Entering Text: Advanced Topics
Here are examples of some the types of Paragraph List Formats you can create with WebExpress:
To indent lists further into a page, highlight the entire list, then from the WebExpress Menu select 'Format' and 'Promote List'. Use 'Demote List' to lessen the amount of indentation.
In addition to creating lists by using the 'Format' menu, there are also Speed Tools on the WebExpress toolbar that you can use. Shown below, they are (from left to right): Bulleted List, Numbered List, No List, Demote List, and Promote List.
A relative address or URL is an address that assumes the current directory or URL is the base of the address.
Thus, when you create a hyperlink to another Web page that exists in the same directory as the document that refers to it, you need only use the Web page's file name rather than a full-fledged URL.
For example, if you have a page at:
... and you create a hyperlink on it that refers to a page at:
... your hyperlink reference could simply be 'page2.htm', ignoring the 'http://myplace.com/' part of the address. Your browser will look at the location where it retrieved the first document automatically.
To create a hyperlink for a relative address, click on the 'Local Page' tab at the top of the Create/Edit Link dialog window and enter the file name of the local page there. Then click 'Add' and 'OK' as outlined in the section Creating Hyperlinks In WebExpress.
To create a hyperlink that causes a browser to bring up an email window with the proper address already inserted into the 'To' field, highlight the text you'll be linking to the email address, click 'Insert' then 'Link' on the WebExpress Menu, then select the 'Email Address' tab at the top of the Create/Edit Link dialog window that appears.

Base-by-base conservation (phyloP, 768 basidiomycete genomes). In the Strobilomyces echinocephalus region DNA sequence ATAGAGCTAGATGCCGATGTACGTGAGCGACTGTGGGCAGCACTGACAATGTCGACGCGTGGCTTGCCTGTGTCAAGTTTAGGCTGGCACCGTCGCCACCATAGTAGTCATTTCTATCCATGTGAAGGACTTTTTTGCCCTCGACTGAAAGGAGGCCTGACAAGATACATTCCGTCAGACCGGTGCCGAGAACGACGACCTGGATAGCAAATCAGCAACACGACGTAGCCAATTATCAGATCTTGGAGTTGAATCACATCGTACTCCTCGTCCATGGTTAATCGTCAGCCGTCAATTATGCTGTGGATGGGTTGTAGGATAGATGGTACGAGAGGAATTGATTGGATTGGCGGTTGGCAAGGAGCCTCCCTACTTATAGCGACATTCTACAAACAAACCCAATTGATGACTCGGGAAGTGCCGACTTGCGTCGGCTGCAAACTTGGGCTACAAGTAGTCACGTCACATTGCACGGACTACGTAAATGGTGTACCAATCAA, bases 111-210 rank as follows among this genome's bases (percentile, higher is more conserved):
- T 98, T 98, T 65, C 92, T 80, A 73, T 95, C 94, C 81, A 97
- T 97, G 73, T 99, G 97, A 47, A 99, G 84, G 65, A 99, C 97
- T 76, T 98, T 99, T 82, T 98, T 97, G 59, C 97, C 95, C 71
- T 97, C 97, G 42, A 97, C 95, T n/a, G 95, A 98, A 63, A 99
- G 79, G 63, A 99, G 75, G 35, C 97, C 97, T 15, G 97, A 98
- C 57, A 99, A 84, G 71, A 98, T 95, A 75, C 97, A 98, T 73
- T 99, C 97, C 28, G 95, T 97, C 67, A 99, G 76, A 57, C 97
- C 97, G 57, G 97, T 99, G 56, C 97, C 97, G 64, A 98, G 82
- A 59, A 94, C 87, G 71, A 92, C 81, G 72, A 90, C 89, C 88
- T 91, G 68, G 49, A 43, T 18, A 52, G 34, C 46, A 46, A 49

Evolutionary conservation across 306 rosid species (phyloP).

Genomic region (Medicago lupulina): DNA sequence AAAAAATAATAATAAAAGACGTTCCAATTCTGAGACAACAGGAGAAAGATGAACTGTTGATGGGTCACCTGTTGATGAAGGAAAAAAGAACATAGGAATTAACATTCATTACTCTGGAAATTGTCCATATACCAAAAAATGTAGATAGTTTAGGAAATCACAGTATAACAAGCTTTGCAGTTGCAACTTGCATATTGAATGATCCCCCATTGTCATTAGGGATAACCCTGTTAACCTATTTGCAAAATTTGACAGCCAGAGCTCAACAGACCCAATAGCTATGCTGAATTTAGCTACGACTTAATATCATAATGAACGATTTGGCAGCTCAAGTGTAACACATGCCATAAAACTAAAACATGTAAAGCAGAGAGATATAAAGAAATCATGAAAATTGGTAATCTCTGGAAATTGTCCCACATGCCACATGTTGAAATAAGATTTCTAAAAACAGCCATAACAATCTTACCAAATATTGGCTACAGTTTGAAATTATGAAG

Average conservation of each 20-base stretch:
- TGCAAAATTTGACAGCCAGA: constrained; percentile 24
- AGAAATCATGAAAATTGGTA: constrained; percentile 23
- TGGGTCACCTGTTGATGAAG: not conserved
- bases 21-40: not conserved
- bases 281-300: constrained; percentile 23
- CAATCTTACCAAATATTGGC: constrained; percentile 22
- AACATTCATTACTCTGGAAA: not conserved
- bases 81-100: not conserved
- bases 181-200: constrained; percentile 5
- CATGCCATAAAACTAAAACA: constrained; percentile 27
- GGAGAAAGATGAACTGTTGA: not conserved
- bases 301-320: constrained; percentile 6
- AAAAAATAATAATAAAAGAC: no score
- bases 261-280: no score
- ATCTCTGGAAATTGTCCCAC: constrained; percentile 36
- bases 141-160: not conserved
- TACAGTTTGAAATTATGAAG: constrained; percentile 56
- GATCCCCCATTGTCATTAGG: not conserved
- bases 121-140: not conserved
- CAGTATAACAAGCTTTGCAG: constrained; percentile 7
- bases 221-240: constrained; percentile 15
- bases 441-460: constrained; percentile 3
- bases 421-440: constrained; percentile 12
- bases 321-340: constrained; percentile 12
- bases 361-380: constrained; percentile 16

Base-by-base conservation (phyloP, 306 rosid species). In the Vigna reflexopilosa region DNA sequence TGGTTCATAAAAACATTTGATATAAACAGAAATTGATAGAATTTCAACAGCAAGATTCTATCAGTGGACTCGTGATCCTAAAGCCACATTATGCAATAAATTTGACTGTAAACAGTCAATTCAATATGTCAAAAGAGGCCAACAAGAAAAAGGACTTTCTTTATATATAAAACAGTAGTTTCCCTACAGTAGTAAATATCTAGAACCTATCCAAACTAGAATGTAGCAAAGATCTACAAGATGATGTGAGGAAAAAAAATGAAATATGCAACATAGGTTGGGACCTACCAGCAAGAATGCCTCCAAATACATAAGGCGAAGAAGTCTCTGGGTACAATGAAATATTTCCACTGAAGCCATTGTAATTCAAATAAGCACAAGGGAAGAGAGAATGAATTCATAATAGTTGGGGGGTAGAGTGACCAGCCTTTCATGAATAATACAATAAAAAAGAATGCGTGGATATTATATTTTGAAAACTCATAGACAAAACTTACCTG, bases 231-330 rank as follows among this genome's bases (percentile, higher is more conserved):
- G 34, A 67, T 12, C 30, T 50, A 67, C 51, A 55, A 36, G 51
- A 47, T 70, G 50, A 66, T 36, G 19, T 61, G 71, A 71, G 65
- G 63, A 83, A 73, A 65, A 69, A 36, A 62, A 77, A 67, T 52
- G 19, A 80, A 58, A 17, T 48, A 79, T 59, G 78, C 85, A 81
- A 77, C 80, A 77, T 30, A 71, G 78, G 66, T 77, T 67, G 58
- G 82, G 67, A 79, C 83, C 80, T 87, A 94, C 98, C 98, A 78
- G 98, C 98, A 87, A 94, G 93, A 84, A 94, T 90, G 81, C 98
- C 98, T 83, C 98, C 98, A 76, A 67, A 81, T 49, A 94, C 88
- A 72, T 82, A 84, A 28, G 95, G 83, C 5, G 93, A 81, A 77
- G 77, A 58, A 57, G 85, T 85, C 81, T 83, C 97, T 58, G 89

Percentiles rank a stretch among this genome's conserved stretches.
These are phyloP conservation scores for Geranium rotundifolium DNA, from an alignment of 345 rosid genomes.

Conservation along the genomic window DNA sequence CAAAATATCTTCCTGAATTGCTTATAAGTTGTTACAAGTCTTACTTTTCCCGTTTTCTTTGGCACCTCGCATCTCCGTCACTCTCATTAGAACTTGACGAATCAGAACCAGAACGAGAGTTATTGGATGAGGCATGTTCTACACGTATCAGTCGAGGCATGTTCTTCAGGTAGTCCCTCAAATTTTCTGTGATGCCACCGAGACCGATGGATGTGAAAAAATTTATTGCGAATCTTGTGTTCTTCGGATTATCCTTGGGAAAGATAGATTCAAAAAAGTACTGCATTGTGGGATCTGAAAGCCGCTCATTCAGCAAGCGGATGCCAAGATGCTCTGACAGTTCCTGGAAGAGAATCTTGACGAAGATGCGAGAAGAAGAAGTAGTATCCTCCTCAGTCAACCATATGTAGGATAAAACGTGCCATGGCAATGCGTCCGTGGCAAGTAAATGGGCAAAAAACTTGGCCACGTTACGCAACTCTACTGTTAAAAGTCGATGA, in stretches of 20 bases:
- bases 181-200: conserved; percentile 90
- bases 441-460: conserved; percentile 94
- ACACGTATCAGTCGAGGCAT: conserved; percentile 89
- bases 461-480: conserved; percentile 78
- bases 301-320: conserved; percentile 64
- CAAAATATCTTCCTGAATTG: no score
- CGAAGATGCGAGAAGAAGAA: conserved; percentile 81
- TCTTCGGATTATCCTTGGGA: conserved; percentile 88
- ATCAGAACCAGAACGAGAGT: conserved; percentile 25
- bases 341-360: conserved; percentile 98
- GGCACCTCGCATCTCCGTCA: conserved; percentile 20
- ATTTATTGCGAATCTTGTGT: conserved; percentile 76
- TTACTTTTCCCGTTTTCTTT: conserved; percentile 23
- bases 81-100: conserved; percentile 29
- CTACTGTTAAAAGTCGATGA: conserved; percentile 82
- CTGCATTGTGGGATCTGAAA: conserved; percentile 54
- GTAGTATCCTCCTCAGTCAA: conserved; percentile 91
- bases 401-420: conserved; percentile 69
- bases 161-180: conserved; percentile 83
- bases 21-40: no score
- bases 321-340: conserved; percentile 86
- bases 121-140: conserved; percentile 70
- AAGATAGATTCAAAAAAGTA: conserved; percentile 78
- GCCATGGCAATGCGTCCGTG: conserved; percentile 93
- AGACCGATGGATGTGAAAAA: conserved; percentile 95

Now enter the email address you'd like to use in the hyperlink, click 'Add' then 'OK'.
WebExpress will also save your email addresses on a permanent list if you wish. Just make sure that option is checked when you click 'OK' and you'll never have to type that email address in again!
Bookmarks are actually locations on the current Web page that you can hyperlink to. Instead causing a different Web page to be displayed, clicking on a hyperlink that points to a bookmark causes a user's browser to display that portion of the current page where the bookmark is.
For example, click here.
As you can see, bookmarks can be very useful, especially on large Web pages. They can be used to place a menu at the top of a page, each link of which will take the user to a different section of the current document.
However, you can also use bookmarks to hyperlink one document to a bookmarked location within a completely separate document.
Step 1: To create a bookmark at a particular location on a Web page in WebExpress:
Step 2: To create a hyperlink to the bookmark you just created:
View your page in your browser to test the bookmark and hyperlink. That how easy it is!
(Three times if you tried the bookmark sample!)
That's right, the 'here' hyperlink you clicked on actually took you to the bottom of this page, where we've placed a bookmark. Click here to get back, or you can just scroll back up.